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The best darn burger I've ever had Add to ...

'Closed for the long weekend," reads the sign on the door of Moderne Burger, a retro shrine to the juicy classic of American cuisine.

The entire long weekend?

"You've got to be good to your employees," owner Peter Kokinis later explains. How fittingly old-fashioned.

Well, we've already had to wait out 15 months of renovations. (The newly expanded Kitsilano diner reopened at the end of June, after a fire razed the building last year.) And this gives us the perfect excuse to visit the legendary Tomahawk Restaurant, a North Shore institution since 1926, on our quest for a great home-style hamburger. The original Tomahawk Barbecue, located where Norgate Plaza now stands, was North Vancouver's first drive-in restaurant. The diner moved across the street in 1960 and hasn't changed much since.

The creaky A-frame bungalow, flanked by towering totem poles, truly is a sight to behold. Inside, the lobby and dining room are crammed with West Coast native artifacts that founder Chick Chamberlain began collecting during the Great Depression.

There are wooden carvings lined up behind the counter, cooking utensils hanging from the ceiling, masks all over the walls, and drums piled in every nook. The overall effect is kind of dark and dingy (the place smells likes an ashtray that hasn't been cleaned for decades), but that's just part of its quirky charm.

The family business is now run by Mr. Chamberlain's son Chuck and grandson Chaz. The latter, an aspiring actor, is the epitome of graciousness. I was smitten from the first "Good evening, madam."

The Tomahawk's hamburgers are almost as popular as its mammoth bacon-and-egg breakfast plates. The five-ounce patties, made with certified organic ground beef from Blue Goose Cattle Co., are hand-shaped slabs of greasy goodness cooked on a flat grill - "the only way to do it," according to Chuck.

We go for the Skookum Chief burger ($11.65, with fries), a menu favourite since the Tomahawk started serving burgers in the mid-forties. The monster burger, loaded with a fried egg, bacon, all-beef wiener slices, tomato, raw onion and mounds of shredded lettuce, is almost too big to fit in my mouth.

I prefer - no, scratch that, I love - the $10.65 Chief Simon Baker burger (they're all named for first nation chiefs who were friends with Chick). It's still a hefty handful, but small enough to allow its three outstanding toppings to shine: fresh mushrooms sautéed with butter and heaps of garlic; a sharp slice of really good aged cheddar; and crispy Yukon bacon, double-smoked in an old-style wooden smokehouse by a secret small supplier that the Tomahawk has been using for 45 years.

This is the best darn hamburger I've ever had the pleasure of devouring. The kaiser bun is specially baked for the restaurant. The golden fries are hand cut from Oregon potatoes with the skin on. Skip the gravy (it tastes powder-based), but do leave room for a homemade dessert ($4.65). The banana cream pie, frothed high with real whipped cream, looks like something you always wished mom would make.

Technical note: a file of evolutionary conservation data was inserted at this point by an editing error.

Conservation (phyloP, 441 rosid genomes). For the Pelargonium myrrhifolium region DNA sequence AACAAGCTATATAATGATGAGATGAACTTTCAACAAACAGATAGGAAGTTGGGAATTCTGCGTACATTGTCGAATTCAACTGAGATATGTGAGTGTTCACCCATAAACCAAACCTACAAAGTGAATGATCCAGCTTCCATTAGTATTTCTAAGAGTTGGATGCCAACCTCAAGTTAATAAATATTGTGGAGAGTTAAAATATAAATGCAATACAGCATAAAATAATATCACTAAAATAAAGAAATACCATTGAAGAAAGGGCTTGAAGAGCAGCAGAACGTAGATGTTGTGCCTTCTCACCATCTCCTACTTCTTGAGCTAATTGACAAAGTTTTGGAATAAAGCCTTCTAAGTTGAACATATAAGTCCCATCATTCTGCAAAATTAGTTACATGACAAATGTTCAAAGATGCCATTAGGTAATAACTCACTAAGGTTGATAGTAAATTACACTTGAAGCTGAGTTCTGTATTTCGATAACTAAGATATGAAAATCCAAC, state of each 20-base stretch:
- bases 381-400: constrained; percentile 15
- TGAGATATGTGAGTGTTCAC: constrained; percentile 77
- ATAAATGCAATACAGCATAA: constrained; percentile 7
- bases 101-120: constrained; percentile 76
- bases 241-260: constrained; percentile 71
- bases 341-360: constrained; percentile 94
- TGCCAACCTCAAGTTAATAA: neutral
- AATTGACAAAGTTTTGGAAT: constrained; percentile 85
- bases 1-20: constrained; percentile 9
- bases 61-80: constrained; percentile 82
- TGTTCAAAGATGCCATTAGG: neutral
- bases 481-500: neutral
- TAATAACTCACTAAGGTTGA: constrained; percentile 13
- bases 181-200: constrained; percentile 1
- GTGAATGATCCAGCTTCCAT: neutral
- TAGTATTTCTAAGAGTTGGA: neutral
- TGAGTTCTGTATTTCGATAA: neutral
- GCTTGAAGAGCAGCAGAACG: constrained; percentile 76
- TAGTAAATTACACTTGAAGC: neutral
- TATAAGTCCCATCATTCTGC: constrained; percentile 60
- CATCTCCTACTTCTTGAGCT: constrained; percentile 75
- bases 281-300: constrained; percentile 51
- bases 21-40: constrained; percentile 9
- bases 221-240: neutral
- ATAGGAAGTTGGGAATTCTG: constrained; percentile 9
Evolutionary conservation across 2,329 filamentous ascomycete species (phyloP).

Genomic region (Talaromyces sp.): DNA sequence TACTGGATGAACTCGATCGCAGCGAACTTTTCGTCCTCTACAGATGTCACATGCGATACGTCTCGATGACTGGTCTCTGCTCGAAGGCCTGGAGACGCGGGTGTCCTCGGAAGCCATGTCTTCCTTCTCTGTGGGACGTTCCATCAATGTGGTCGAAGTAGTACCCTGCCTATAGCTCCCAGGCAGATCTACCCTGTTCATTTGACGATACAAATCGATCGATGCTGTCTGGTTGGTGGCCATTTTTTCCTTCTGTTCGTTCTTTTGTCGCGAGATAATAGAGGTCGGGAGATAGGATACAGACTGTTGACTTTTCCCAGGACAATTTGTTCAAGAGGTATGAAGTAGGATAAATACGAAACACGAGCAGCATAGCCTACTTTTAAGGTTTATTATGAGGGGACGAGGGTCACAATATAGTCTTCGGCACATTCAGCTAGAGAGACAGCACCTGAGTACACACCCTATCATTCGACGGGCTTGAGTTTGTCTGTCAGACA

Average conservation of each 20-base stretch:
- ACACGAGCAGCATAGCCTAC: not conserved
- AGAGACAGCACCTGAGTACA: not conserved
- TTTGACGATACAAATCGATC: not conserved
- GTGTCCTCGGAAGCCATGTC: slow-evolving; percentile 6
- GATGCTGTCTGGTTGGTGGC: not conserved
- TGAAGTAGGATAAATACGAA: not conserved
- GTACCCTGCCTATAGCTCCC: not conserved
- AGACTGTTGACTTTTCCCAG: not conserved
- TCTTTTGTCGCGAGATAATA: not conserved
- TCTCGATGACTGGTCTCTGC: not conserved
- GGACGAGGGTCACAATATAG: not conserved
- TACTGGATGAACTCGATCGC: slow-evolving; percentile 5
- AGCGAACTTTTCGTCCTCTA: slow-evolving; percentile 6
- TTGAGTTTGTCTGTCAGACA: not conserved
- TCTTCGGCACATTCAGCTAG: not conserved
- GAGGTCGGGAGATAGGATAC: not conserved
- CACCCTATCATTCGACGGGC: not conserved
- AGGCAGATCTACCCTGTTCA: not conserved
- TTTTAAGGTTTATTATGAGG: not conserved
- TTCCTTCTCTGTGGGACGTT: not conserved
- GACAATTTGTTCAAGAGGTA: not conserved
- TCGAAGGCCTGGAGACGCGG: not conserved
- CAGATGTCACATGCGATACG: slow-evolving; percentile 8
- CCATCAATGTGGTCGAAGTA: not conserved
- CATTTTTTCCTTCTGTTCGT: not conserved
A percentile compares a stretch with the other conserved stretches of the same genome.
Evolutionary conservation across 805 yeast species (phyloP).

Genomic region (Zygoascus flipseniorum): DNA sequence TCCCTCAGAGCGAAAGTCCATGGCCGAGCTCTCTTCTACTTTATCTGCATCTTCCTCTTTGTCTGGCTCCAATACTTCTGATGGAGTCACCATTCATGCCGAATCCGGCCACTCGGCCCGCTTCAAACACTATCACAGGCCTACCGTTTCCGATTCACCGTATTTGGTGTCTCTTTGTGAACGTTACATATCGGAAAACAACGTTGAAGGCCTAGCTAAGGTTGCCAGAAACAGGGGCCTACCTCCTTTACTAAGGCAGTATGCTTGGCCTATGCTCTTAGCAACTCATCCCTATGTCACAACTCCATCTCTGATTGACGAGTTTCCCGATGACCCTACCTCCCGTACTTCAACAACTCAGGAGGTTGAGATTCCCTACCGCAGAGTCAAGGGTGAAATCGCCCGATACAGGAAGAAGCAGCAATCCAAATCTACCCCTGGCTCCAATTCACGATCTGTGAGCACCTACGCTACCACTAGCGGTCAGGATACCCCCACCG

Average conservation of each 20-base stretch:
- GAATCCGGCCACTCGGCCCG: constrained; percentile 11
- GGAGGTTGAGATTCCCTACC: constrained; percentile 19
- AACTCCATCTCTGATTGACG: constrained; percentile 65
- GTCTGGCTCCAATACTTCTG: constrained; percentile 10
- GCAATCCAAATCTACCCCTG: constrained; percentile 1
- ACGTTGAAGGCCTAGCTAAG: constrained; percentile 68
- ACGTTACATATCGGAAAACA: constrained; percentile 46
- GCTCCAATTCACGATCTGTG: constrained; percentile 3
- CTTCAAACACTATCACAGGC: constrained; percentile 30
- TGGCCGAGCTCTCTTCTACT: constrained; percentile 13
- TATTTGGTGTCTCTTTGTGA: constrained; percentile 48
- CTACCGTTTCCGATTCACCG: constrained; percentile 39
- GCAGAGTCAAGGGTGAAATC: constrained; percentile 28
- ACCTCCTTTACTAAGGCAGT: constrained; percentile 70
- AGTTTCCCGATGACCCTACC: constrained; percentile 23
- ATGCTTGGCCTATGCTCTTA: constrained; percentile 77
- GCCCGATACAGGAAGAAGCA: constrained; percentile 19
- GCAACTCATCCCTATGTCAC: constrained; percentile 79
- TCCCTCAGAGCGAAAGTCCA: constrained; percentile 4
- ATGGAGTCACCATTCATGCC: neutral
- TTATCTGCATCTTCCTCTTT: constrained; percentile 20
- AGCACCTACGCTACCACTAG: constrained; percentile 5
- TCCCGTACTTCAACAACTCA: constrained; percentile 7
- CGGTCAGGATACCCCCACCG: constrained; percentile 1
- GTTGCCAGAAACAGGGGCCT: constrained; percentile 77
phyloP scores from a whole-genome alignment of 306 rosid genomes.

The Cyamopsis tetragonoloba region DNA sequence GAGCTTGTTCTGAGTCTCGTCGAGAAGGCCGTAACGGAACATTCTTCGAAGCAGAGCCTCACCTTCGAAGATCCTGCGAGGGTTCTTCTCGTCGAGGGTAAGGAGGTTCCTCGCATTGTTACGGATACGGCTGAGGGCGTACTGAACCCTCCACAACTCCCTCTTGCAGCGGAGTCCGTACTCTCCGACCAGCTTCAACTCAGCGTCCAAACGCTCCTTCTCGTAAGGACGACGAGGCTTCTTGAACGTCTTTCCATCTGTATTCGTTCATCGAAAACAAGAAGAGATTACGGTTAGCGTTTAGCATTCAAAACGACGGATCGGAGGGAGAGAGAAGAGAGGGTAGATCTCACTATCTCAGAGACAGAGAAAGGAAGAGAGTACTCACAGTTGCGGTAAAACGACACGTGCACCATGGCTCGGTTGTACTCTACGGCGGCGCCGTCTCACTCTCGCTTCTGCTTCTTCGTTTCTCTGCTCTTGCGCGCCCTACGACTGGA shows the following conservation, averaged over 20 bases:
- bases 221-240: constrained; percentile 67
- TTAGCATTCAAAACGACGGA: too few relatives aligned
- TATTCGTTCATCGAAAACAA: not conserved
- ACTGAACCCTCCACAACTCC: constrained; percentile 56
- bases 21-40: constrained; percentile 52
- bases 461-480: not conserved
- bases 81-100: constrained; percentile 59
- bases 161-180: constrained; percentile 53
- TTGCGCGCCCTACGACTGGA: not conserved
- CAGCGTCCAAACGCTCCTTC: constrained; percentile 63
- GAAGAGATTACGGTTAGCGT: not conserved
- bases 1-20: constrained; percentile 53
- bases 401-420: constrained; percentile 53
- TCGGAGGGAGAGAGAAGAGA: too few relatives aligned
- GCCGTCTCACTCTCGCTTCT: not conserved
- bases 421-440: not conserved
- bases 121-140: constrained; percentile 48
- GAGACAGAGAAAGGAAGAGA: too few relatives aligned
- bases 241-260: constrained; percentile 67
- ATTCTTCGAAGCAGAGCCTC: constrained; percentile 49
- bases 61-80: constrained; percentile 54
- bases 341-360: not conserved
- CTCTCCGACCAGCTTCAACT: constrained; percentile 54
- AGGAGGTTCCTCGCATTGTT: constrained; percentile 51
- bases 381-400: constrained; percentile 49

With memories of warm beef juice dripping from finger to elbow, I must concede that a flat grill does seem the best way to go. Why let all that tasty fat burn up in flames?

On the other side of town, Moderne Burger's Mr. Kokinis begs to disagree. The passionate burger aficionado is a former electronics salesman who says he opened his restaurant in 2001 because "no one else could get it right."

To grill his classic steak burgers, made from Alberta AAA beef delivered daily, he uses a custom charbroiler with elements on top and bottom that cook both sides simultaneously while locking in moisture at temperatures close to 1,000 F.

Mr. Kokinis is a purist who refuses to season his meat or use "taste bud- numbing" condiments such as mustard or pickles. A light garnish of lettuce, tomato, onion and a thin smear of mayonnaise is placed underneath the patty, which is somehow supposed to make the burger easier to eat the "proper way," upside down.

My classic steak burger ($10.95 with fries) certainly was tasty, though I still think a dash of salt would only enhance the pure all-beef flavour. Unfortunately, I didn't rotate my toasted bun the "proper way" or place it down on the "correct" angle, because the juices pooled on the plate and the bun fell apart.

The fries, pale but crunchy, are surprisingly good for local potatoes. They are cut to order and cooked in olive oil. Malted vanilla milkshakes ($4.95), served thick and creamy with a canister of seconds on the side, are superb.

And the mint-hued room is a lovely, streamlined ode to art moderne design. With simple horizontal lines, gentle curves and chrome-plated "speed whiskers" racing along the walls, it feels as sleek and clean as the Tomahawk is cluttered.

Alas, in the end, the crucial burger toppings didn't quite cut the proverbial mustard. The maple-cured bacon was fatty. The fresh mushrooms, lightly tossed on the flat grill, were bland and watery. And at $1.25 each, the price of a burger quickly added up.

For me, Moderne Burger didn't quite live up to the Tomahawk, but that's a tall order to fill. Moderne certainly does serve a seriously good burger that is moist and juicy, and tastes like real beef. Barring any more fires, I have a hunch this is a place that will endure and only get better with time.

Moderne Burger: 2507 West Broadway; 604-739-0005; Tomahawk Restaurant: 1550 Philip Ave., North Vancouver; 604-988-2612.

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